Good Salt Gone Bad

for February 27th, 2014

Liturgical texts here



WE cannot speak of “evangelization”, we cannot utter the word “ecumenism”, we cannot move toward “unity” until the spirit of worldliness has been exorcised from the body of Christ. Worldliness is compromise; compromise is adultery; adultery is idolatry; and idolatry, said St. James in Tuesday’s Gospel, sets us against God.

Therefore, whoever wants to be a lover of the world makes himself an enemy of God. (James 4:4)

Today’s readings speak more of the consequences of worldliness.

You have lived on earth in luxury and pleasure; you have fattened your hearts for the day of slaughter… Though in his lifetime he counted himself blessed… He shall join the circle of his forebears who shall never more see light… Whoever causes one of these little ones who believe in me to sin, it would be better for him if a great millstone were put around his neck and he were thrown into the sea. If your hand causes you to sin, cut it off… Salt is good, but if salt becomes insipid, with what will you restore its flavor?

Worldliness, says Pope Francis, is most dangerous when it seeps into the Church, for it not only interferes with morals, but the salvation of others. It is a subtle way of seeking one’s “own interests, not those of Jesus Christ.” [1]cf. Phil 2:21

Spiritual worldliness, which hides behind the appearance of piety and even love for the Church, consists in seeking not the Lord’s glory but human glory and personal well-being.

It is a spiritual worldliness when we spend time judging one another:

…instead of evangelizing, one analyzes and classifies others, and instead of opening the door to grace, one exhausts his or her energies in inspecting and verifying.

It is a spiritual worldliness when orthodoxy is devoid of love and there is an…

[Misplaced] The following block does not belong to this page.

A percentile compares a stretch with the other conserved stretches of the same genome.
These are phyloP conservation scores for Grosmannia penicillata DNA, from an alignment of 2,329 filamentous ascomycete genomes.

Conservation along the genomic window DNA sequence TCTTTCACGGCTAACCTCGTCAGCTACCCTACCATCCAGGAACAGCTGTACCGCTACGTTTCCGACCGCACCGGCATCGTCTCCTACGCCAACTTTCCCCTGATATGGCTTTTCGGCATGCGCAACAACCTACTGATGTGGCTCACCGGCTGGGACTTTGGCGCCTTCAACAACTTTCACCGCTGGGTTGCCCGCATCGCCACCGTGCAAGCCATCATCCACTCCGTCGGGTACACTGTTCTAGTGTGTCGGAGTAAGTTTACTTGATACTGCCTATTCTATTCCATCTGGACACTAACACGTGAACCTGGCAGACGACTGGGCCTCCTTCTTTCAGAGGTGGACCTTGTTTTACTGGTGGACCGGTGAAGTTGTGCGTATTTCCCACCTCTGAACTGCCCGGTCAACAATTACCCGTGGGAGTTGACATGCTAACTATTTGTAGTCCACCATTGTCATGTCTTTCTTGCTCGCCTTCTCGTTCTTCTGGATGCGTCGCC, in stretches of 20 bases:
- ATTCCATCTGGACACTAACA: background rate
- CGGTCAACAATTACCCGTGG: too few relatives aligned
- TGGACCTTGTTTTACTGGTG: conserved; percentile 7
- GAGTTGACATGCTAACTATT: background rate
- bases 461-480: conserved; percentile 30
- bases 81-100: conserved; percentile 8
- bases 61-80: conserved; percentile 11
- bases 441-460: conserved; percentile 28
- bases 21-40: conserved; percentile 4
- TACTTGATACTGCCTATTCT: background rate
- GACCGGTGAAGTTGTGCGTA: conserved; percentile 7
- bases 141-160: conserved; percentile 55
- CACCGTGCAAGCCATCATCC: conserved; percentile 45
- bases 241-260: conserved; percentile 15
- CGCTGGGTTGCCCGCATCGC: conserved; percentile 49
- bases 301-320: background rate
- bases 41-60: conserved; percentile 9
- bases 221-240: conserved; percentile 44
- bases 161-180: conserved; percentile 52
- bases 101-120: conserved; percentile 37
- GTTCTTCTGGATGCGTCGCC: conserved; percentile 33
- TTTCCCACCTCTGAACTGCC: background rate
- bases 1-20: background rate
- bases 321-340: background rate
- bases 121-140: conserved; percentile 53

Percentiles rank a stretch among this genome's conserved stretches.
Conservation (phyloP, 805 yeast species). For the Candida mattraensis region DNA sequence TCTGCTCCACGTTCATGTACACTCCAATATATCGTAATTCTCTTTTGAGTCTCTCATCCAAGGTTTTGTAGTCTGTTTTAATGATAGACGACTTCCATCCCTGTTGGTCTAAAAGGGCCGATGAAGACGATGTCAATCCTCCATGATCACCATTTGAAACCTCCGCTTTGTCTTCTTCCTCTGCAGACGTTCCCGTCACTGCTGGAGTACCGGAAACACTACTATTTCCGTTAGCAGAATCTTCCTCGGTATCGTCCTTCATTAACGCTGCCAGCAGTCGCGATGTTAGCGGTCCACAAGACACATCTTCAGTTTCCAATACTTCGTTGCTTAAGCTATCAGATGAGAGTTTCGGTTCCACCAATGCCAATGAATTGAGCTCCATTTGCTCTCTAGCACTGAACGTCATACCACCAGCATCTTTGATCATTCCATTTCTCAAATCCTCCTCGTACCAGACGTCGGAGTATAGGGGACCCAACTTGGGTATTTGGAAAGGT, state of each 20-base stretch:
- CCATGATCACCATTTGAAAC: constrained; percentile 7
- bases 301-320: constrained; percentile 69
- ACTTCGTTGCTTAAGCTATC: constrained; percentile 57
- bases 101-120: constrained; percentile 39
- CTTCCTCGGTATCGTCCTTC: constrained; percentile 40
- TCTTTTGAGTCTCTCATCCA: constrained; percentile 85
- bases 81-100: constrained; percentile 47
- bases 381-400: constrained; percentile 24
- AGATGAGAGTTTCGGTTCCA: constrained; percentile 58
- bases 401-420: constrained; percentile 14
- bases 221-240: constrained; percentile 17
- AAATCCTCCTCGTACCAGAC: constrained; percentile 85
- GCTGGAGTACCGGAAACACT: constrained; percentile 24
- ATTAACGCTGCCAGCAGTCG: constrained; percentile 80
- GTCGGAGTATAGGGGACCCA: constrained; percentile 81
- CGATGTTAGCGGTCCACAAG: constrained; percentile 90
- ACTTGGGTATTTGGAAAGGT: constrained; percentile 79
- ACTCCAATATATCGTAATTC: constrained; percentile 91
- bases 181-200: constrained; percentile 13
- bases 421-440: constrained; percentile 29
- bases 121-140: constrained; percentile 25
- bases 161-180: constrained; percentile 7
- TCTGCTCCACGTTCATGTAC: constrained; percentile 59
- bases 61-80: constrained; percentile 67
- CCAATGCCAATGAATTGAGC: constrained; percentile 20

…ostentatious preoccupation for the liturgy, for doctrine and for the Church’s prestige, but without any concern that the Gospel have a real impact on God’s faithful people and the concrete needs of the present time.

…when only one’s own spiritual well-being is paramount and no…

…effort is made to go forth and seek out those who are distant or the immense multitudes who thirst for Christ. Evangelical fervour is replaced by the empty pleasure of complacency and self-indulgence.

…when careerism and clericalism in the Church translates into the…

…concern to be seen, into a social life full of appearances, meetings, dinners and receptions… a business mentality, caught up with management, statistics, plans and evaluations whose principal beneficiary is not God’s people but the Church as an institution.

…when we simply…

…waste time talking about “what needs to be done”

…when there are those who look on from above and afar and…

…reject the prophecy of their brothers and sisters… discredit those who raise questions, [and] constantly point out the mistakes of others and [ are] obsessed by appearances.

Such a Church is like good salt gone bad. So Jesus says,

Keep salt in yourselves and you will have peace with one another.

When the spirit of love, which is the spirit of the Gospel lives in us instead, then we will begin to witness true evangelization, authentic ecumenism, and the beginnings of real, and lasting unity. May we repent of worldliness that Jesus may hasten to sprinkle our hearts with the salt of the Holy Spirit!

God save us from a worldly Church with superficial spiritual and pastoral trappings! This stifling worldliness can only be healed by breathing in the pure air of the Holy Spirit who frees us from self-centredness cloaked in an outward religiosity bereft of God…. Our world is being torn apart by wars and violence, and wounded by a widespread individualism which divides human beings, setting them against one another as they pursue their own well-being… I especially ask Christians in communities throughout the world to offer a radiant and attractive witness of fraternal communion. Let everyone admire how you care for one another, and how you encourage and accompany one another: “By this everyone will know that you are my disciples, if you have love for one another” (Jn 13:35). This was Jesus’ heartfelt prayer to the Father: “That they may all be one… in us… so that the world may believe” (Jn 17:21)… We are all in the same boat and headed to the same port! Let us ask for the grace to rejoice in the gifts of each, which belong to all… Let us ask the Lord to help us understand the law of love. —POPE FRANCIS, Evangelii Gaudium, all the above quotes are from n. 93-101


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1 cf. Phil 2:21